One of the underlying strategies for both action research and doctoral work is that before you take action or move forward with research you must understand what is already known about your topic. In academic terms this is called a review of literature. Therefore, the natural thing for me to do this morning, focused as I am on finding models for reinventing life over 60, to proceed with my strategy towards building the healthiest and most abundant possible next stage of life, is to understand what is known about thriving elder years and to find models or mentors who will introduce me to patterns on which I can build.
The first, and really sad, thing that you notice when you search in Google for thriving Elders is that over half of the links have to do with nursing homes. This is a travesty! Elders in traditional societies meant the place of revered respect. People spent their whole life working and hoping to achieve that status. I'm not the first, and I won't be the last, author to point out that our societies loses a lot when we lost this status for older people. Of course, some of this has to do with the fact that we are living so much longer than we used to. We need to maintain an active level of health in order to take the place of wise, and interesting older people in our societies. One article, in the Globe and Mail from April 2008, suggested that longevity will become a status symbol for baby boomers. The whole truth is that this will only happen when longevity equates with active independent living, enjoying life to its fullest, and participating in a creative way with in our communities.
My search brings up several categories of ideas that will need to be researched further: 1) living longer and what it takes to maintain health/ rejuvenating health when it slips, 2) new ways to integrate, and contribute to society after work years are complete, 3) increasing quality of life through making new friends, changing routines, embracing new activities, etc. Future posts will be used to sort out what I am learning in each of those, and likely other topics.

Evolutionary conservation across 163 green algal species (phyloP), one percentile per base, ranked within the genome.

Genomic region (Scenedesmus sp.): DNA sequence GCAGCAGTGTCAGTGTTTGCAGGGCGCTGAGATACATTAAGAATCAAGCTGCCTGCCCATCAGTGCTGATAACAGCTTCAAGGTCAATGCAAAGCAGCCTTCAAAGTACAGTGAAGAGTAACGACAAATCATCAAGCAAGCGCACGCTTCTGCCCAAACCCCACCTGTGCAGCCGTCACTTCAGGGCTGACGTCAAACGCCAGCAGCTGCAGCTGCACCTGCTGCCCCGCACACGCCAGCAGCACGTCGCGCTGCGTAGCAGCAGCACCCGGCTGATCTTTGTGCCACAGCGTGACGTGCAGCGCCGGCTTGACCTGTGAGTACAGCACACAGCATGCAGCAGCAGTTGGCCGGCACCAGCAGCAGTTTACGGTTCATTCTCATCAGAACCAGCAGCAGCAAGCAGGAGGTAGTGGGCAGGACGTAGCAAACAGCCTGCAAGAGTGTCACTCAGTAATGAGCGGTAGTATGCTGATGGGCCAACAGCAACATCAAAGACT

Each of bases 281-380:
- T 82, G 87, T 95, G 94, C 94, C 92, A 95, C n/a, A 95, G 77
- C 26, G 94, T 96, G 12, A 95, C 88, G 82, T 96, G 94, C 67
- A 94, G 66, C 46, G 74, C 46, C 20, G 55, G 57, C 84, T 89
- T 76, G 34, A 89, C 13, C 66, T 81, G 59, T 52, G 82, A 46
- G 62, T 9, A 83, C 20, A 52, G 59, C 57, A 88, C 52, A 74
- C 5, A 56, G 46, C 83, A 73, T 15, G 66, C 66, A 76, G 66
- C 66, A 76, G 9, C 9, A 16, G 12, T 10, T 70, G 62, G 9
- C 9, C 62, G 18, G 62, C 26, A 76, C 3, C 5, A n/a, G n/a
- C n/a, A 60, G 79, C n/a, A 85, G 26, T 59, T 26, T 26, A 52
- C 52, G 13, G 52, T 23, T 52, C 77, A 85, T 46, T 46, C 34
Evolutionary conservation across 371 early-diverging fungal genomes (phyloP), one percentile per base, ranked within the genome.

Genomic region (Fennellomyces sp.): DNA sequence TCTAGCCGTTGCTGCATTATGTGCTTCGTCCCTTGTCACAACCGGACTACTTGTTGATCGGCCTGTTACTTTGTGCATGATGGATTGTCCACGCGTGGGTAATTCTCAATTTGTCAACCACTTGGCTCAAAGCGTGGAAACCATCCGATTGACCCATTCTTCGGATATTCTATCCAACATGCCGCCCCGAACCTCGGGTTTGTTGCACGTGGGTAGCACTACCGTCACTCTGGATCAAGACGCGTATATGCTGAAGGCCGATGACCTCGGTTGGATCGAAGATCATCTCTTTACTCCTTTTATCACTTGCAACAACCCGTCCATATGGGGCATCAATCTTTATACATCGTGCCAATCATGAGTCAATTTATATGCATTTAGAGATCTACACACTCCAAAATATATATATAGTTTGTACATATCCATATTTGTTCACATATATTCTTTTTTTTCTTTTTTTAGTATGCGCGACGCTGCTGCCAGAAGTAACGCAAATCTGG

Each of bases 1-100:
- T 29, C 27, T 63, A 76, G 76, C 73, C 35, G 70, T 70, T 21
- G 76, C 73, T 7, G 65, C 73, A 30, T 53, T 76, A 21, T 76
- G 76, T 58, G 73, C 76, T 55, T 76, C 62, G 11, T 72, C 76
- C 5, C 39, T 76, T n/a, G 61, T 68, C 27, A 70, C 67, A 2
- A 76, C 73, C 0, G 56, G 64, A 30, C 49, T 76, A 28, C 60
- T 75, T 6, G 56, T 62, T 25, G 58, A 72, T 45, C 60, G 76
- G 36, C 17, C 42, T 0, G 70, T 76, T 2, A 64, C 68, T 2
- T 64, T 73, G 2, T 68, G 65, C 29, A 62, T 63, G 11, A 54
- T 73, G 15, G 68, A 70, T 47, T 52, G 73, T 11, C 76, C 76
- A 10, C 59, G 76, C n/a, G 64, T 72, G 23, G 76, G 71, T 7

Some ideas seem on target to my investigation, others seem off track. There are those who list healthy habits, even subliminal tapes to help me embrace longevity – while interesting, I'll probably put those aside for now. Some aim too low – focused more on issues of health once you are close to or surviving the hospital, my goal now is how to catch the ride from where I am now and aim higher to have a longer and more fulfilling trajectory.
Just as with any journey into the unknown I will look for new ideas, take some and discard others. I will also look for new friends on the same path with whom I can share tools and ideas. Would YOU be one of those?
The learning has begun! Always an exciting time of discovery, through which I reflect: the lessons that I will find: 1) appropriate to me, 2) good but probably more appropriate to others, or 3) not to be considered at this time. After that sorting I will move into taking measurable action and my story will take on a different flavour. I look forward to sharing it all with you. Thanks for reading, and should you have any resources that I should consider, please comment.
I'll close with a provocative quote from a page from Los Angeles, put up the by Gay Elder Circle – Michael Meade says:
Those who wish to work as mentors and elders have to keep one eye on the youth – and the other on conditions in the village.
This appeals to me – perhaps to you too?